In July, the European Central Bank ended its zero interest rate policy and increased the base rate to 0.5 percent. It is the central bank's first rate hike in more than a decade. With this step, the currency watchdogs want to combat rampant inflation. For people who want to take out a loan, the turnaround in interest rates is bad news. On the other hand, if you want to put your money in a secure fixed-term deposit account, you can benefit from rising interest rates.
Because the banks are also increasingly leaving the era of zero and minus interest rates behind, canceling the custody fees and offering significant interest on savings again. According to the FMH comparison portal, interest rates on fixed-term deposits with a term of two to three years have doubled within two months. And for fixed-term deposits with a one-year term, interest rates have more than tripled since the record low in mid-April, according to the Biallo finance portal.
Even call money is making a cautious comeback. Advanzia Bank is currently offering 0.5 percent interest on call money again. There is also 0.5 percent at Consorsbank, at least for new customers. In view of an inflation rate of more than seven percent, this may still feel puny - but the money is invested securely, is not subject to any exchange rate fluctuations and is still available daily.
Depending on the investment period, fixed-term deposits are again significantly more than one or even two percent interest. For example, the Swedish financial services provider Klarna offers 1.35 percent interest for one year and 1.75 percent for two years. The Lithuanian Payray bank, whose time deposit offers are available via the online platform Weltsparen, even offers 1.9 percent for one year, 2.3 percent for two years and 2.5 percent for three years. The interest rates are per year. If you invest 10,000 euros for three years at 2.5 percent, you end up with 750 euros (even without compound interest).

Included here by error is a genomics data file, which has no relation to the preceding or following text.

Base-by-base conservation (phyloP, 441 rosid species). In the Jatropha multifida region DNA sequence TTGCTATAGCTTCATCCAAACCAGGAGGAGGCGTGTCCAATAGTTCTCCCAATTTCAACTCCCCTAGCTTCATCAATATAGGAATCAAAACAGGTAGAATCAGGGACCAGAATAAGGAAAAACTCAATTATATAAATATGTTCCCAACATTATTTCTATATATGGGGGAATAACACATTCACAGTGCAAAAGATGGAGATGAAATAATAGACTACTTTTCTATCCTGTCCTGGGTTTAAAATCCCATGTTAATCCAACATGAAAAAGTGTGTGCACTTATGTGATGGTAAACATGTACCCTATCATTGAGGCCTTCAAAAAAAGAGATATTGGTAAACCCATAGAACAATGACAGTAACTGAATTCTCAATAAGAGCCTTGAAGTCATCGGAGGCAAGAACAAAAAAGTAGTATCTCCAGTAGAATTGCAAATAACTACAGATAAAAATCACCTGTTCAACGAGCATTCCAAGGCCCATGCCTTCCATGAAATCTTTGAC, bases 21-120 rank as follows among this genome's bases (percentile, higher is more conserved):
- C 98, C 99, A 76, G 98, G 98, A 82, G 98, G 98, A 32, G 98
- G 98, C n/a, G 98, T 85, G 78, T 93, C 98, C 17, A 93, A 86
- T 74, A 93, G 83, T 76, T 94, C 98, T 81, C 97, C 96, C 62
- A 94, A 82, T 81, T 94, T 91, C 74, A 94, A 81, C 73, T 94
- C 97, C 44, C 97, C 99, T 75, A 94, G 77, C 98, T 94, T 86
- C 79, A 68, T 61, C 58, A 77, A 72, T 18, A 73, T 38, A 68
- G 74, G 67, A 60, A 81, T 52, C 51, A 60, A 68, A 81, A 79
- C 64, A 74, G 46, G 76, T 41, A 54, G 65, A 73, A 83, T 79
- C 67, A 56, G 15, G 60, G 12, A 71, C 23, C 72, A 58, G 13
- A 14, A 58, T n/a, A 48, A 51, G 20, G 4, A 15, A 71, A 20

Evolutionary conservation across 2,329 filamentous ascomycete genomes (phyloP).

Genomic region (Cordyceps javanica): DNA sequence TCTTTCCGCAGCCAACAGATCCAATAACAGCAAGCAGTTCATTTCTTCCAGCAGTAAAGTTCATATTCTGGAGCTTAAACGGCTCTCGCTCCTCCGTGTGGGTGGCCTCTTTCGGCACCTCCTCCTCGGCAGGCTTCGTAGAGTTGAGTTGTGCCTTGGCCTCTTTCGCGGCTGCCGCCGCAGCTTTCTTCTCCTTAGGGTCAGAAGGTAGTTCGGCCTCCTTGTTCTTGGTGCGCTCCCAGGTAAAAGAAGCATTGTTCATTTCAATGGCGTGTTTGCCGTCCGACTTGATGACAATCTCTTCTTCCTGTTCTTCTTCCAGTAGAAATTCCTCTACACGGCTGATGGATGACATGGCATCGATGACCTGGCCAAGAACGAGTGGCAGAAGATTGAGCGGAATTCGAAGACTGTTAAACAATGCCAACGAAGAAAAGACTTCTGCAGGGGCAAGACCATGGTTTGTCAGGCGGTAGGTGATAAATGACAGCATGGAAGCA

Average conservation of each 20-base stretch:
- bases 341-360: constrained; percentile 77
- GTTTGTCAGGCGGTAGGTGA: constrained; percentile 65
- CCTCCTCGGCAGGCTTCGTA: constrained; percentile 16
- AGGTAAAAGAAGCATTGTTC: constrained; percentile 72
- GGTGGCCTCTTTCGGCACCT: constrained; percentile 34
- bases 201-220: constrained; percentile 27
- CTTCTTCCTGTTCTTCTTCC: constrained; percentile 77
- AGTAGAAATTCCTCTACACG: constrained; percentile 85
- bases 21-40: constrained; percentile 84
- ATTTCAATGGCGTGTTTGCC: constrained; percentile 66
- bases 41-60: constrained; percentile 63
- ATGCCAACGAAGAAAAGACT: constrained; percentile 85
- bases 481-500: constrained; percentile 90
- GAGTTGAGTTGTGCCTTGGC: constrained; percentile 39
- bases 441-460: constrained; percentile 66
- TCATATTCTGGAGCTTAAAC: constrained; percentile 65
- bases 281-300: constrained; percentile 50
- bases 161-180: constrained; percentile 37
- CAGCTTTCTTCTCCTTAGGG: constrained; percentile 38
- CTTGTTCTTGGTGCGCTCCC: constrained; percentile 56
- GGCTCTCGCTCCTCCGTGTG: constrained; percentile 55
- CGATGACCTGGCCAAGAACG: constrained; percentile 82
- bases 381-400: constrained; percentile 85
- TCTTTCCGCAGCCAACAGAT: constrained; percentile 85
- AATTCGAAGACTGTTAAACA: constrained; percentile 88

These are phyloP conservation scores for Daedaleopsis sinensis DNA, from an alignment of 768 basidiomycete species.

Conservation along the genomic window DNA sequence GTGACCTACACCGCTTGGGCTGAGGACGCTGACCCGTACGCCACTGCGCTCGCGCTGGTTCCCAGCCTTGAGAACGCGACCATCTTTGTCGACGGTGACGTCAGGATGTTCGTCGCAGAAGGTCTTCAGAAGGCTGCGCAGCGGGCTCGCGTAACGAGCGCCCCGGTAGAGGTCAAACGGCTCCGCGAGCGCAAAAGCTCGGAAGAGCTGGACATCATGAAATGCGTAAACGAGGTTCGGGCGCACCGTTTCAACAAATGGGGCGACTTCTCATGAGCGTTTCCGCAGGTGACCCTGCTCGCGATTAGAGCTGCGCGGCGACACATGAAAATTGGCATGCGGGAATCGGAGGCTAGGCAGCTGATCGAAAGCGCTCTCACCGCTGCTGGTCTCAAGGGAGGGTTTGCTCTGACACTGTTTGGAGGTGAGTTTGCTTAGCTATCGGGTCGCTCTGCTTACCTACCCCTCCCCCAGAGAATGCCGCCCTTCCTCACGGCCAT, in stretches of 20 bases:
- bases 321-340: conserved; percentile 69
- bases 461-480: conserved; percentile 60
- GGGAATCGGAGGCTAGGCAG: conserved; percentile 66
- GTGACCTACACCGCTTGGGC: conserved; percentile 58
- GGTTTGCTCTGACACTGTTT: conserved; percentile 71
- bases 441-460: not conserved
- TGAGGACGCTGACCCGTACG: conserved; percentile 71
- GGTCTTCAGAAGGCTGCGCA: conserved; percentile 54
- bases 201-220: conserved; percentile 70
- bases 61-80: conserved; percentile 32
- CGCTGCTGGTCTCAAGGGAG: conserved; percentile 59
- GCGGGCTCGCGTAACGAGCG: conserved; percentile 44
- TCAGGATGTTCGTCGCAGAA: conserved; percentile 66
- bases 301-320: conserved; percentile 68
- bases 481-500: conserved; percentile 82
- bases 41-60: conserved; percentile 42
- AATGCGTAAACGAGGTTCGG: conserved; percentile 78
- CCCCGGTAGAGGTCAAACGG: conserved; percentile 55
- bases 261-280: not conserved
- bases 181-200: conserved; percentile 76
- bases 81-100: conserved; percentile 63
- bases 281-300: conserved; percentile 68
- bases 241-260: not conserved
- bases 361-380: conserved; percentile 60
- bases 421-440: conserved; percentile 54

However, fixed interest rates that are too long do not seem advisable at the moment – for two reasons. On the one hand, consumers will face additional costs in the coming months due to the energy crisis and general inflation. Consumers have to withhold money, especially for back payments for additional costs, the new gas levy and increased advance payments for heating, although it is still unclear how much. If you put your cash reserves in the bank for three years, you could soon regret it.
On the other hand, it is also to be expected that the interest rates offered by the banks will continue to rise, so that the conditions could be significantly better in a few months. The consumer portal Finanztip therefore currently advises "rather short terms of up to 12 months".
Another option is to split up the savings and invest them in different terms. In this way, part of the money is regularly released and can either be used for expenses incurred or reinvested – and in the best case with higher interest. When opening an account, savers should note whether the money will be "extended" at the end of the term, i.e. automatically reinvested for the same period (at the then valid conditions), unless this is deactivated beforehand or the fixed-term deposit is terminated.
The bottom line is that interest rate offers are currently nowhere near enough to offset inflation. They are therefore not suitable for long-term wealth accumulation. However, they are a safe way of at least somewhat cushioning the loss of purchasing power without any price risks. In principle, credit balances on fixed-term deposit accounts at all banks in the European Union are protected against possible bankruptcies by the statutory deposit insurance - up to a sum of 100,000 euros per bank and customer.